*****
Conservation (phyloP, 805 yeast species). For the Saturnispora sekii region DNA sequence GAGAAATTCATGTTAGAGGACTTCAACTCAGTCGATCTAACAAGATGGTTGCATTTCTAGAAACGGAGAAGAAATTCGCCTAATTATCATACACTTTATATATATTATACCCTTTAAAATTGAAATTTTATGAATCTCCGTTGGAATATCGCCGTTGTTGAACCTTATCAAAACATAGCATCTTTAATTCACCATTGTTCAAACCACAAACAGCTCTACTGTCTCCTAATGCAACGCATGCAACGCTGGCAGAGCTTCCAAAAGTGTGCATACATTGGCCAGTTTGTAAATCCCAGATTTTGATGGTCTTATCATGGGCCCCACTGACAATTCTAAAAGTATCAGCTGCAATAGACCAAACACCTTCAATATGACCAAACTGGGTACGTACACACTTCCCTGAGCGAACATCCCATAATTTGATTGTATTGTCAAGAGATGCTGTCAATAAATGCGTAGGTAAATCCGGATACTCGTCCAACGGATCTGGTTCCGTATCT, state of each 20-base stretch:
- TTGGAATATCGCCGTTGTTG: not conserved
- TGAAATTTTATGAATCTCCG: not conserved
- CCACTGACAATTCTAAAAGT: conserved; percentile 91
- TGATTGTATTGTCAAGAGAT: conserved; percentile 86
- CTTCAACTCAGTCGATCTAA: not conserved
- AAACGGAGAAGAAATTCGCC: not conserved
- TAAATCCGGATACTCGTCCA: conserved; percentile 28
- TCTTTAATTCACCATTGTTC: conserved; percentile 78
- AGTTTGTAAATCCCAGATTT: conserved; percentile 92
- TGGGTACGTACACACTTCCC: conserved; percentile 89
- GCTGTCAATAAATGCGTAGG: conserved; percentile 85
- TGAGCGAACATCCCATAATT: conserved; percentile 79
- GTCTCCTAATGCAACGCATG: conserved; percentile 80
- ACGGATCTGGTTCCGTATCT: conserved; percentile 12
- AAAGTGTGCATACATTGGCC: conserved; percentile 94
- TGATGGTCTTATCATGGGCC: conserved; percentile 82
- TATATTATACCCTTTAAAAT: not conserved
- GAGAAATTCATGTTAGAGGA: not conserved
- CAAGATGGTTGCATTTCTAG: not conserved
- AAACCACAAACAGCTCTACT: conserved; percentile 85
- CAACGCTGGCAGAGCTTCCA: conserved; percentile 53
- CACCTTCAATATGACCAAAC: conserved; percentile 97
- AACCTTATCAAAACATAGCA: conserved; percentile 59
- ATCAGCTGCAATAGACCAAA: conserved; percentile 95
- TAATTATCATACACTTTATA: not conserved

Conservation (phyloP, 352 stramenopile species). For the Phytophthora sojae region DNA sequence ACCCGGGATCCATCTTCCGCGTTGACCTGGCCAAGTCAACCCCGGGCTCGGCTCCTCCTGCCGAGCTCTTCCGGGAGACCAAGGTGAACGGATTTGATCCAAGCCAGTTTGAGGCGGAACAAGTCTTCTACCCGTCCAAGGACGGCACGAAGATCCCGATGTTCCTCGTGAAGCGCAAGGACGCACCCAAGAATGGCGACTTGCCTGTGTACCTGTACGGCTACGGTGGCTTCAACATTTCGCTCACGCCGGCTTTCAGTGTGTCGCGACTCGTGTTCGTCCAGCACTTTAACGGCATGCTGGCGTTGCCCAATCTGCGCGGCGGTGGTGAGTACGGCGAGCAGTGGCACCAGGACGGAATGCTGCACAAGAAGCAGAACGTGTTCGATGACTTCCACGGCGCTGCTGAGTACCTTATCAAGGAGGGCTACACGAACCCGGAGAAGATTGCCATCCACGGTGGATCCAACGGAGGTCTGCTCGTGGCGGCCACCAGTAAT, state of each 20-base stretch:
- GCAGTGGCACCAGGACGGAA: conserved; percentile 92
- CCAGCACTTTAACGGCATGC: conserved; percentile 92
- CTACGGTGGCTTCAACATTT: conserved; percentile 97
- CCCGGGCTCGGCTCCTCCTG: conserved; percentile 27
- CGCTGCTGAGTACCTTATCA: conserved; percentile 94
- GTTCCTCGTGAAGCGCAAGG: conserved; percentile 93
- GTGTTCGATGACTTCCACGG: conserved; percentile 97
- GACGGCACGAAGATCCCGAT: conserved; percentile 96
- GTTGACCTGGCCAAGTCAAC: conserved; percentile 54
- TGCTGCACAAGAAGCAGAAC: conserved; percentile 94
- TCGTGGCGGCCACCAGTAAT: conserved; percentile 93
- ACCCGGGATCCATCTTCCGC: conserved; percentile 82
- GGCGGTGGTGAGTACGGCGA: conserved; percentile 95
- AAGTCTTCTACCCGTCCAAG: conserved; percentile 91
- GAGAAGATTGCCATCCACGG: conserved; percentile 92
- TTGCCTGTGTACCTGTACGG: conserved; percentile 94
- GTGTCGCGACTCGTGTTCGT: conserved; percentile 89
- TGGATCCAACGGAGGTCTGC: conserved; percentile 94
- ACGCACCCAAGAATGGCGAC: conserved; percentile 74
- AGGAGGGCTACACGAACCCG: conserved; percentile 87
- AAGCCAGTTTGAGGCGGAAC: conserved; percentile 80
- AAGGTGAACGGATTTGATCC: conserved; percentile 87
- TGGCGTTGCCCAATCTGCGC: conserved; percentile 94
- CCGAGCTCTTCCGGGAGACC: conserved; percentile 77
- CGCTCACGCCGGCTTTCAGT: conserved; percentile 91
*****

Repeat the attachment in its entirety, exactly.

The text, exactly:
Conservation (phyloP, 805 yeast species). For the Saturnispora sekii region DNA sequence GAGAAATTCATGTTAGAGGACTTCAACTCAGTCGATCTAACAAGATGGTTGCATTTCTAGAAACGGAGAAGAAATTCGCCTAATTATCATACACTTTATATATATTATACCCTTTAAAATTGAAATTTTATGAATCTCCGTTGGAATATCGCCGTTGTTGAACCTTATCAAAACATAGCATCTTTAATTCACCATTGTTCAAACCACAAACAGCTCTACTGTCTCCTAATGCAACGCATGCAACGCTGGCAGAGCTTCCAAAAGTGTGCATACATTGGCCAGTTTGTAAATCCCAGATTTTGATGGTCTTATCATGGGCCCCACTGACAATTCTAAAAGTATCAGCTGCAATAGACCAAACACCTTCAATATGACCAAACTGGGTACGTACACACTTCCCTGAGCGAACATCCCATAATTTGATTGTATTGTCAAGAGATGCTGTCAATAAATGCGTAGGTAAATCCGGATACTCGTCCAACGGATCTGGTTCCGTATCT, state of each 20-base stretch:
- TTGGAATATCGCCGTTGTTG: not conserved
- TGAAATTTTATGAATCTCCG: not conserved
- CCACTGACAATTCTAAAAGT: conserved; percentile 91
- TGATTGTATTGTCAAGAGAT: conserved; percentile 86
- CTTCAACTCAGTCGATCTAA: not conserved
- AAACGGAGAAGAAATTCGCC: not conserved
- TAAATCCGGATACTCGTCCA: conserved; percentile 28
- TCTTTAATTCACCATTGTTC: conserved; percentile 78
- AGTTTGTAAATCCCAGATTT: conserved; percentile 92
- TGGGTACGTACACACTTCCC: conserved; percentile 89
- GCTGTCAATAAATGCGTAGG: conserved; percentile 85
- TGAGCGAACATCCCATAATT: conserved; percentile 79
- GTCTCCTAATGCAACGCATG: conserved; percentile 80
- ACGGATCTGGTTCCGTATCT: conserved; percentile 12
- AAAGTGTGCATACATTGGCC: conserved; percentile 94
- TGATGGTCTTATCATGGGCC: conserved; percentile 82
- TATATTATACCCTTTAAAAT: not conserved
- GAGAAATTCATGTTAGAGGA: not conserved
- CAAGATGGTTGCATTTCTAG: not conserved
- AAACCACAAACAGCTCTACT: conserved; percentile 85
- CAACGCTGGCAGAGCTTCCA: conserved; percentile 53
- CACCTTCAATATGACCAAAC: conserved; percentile 97
- AACCTTATCAAAACATAGCA: conserved; percentile 59
- ATCAGCTGCAATAGACCAAA: conserved; percentile 95
- TAATTATCATACACTTTATA: not conserved

Conservation (phyloP, 352 stramenopile species). For the Phytophthora sojae region DNA sequence ACCCGGGATCCATCTTCCGCGTTGACCTGGCCAAGTCAACCCCGGGCTCGGCTCCTCCTGCCGAGCTCTTCCGGGAGACCAAGGTGAACGGATTTGATCCAAGCCAGTTTGAGGCGGAACAAGTCTTCTACCCGTCCAAGGACGGCACGAAGATCCCGATGTTCCTCGTGAAGCGCAAGGACGCACCCAAGAATGGCGACTTGCCTGTGTACCTGTACGGCTACGGTGGCTTCAACATTTCGCTCACGCCGGCTTTCAGTGTGTCGCGACTCGTGTTCGTCCAGCACTTTAACGGCATGCTGGCGTTGCCCAATCTGCGCGGCGGTGGTGAGTACGGCGAGCAGTGGCACCAGGACGGAATGCTGCACAAGAAGCAGAACGTGTTCGATGACTTCCACGGCGCTGCTGAGTACCTTATCAAGGAGGGCTACACGAACCCGGAGAAGATTGCCATCCACGGTGGATCCAACGGAGGTCTGCTCGTGGCGGCCACCAGTAAT, state of each 20-base stretch:
- GCAGTGGCACCAGGACGGAA: conserved; percentile 92
- CCAGCACTTTAACGGCATGC: conserved; percentile 92
- CTACGGTGGCTTCAACATTT: conserved; percentile 97
- CCCGGGCTCGGCTCCTCCTG: conserved; percentile 27
- CGCTGCTGAGTACCTTATCA: conserved; percentile 94
- GTTCCTCGTGAAGCGCAAGG: conserved; percentile 93
- GTGTTCGATGACTTCCACGG: conserved; percentile 97
- GACGGCACGAAGATCCCGAT: conserved; percentile 96
- GTTGACCTGGCCAAGTCAAC: conserved; percentile 54
- TGCTGCACAAGAAGCAGAAC: conserved; percentile 94
- TCGTGGCGGCCACCAGTAAT: conserved; percentile 93
- ACCCGGGATCCATCTTCCGC: conserved; percentile 82
- GGCGGTGGTGAGTACGGCGA: conserved; percentile 95
- AAGTCTTCTACCCGTCCAAG: conserved; percentile 91
- GAGAAGATTGCCATCCACGG: conserved; percentile 92
- TTGCCTGTGTACCTGTACGG: conserved; percentile 94
- GTGTCGCGACTCGTGTTCGT: conserved; percentile 89
- TGGATCCAACGGAGGTCTGC: conserved; percentile 94
- ACGCACCCAAGAATGGCGAC: conserved; percentile 74
- AGGAGGGCTACACGAACCCG: conserved; percentile 87
- AAGCCAGTTTGAGGCGGAAC: conserved; percentile 80
- AAGGTGAACGGATTTGATCC: conserved; percentile 87
- TGGCGTTGCCCAATCTGCGC: conserved; percentile 94
- CCGAGCTCTTCCGGGAGACC: conserved; percentile 77
- CGCTCACGCCGGCTTTCAGT: conserved; percentile 91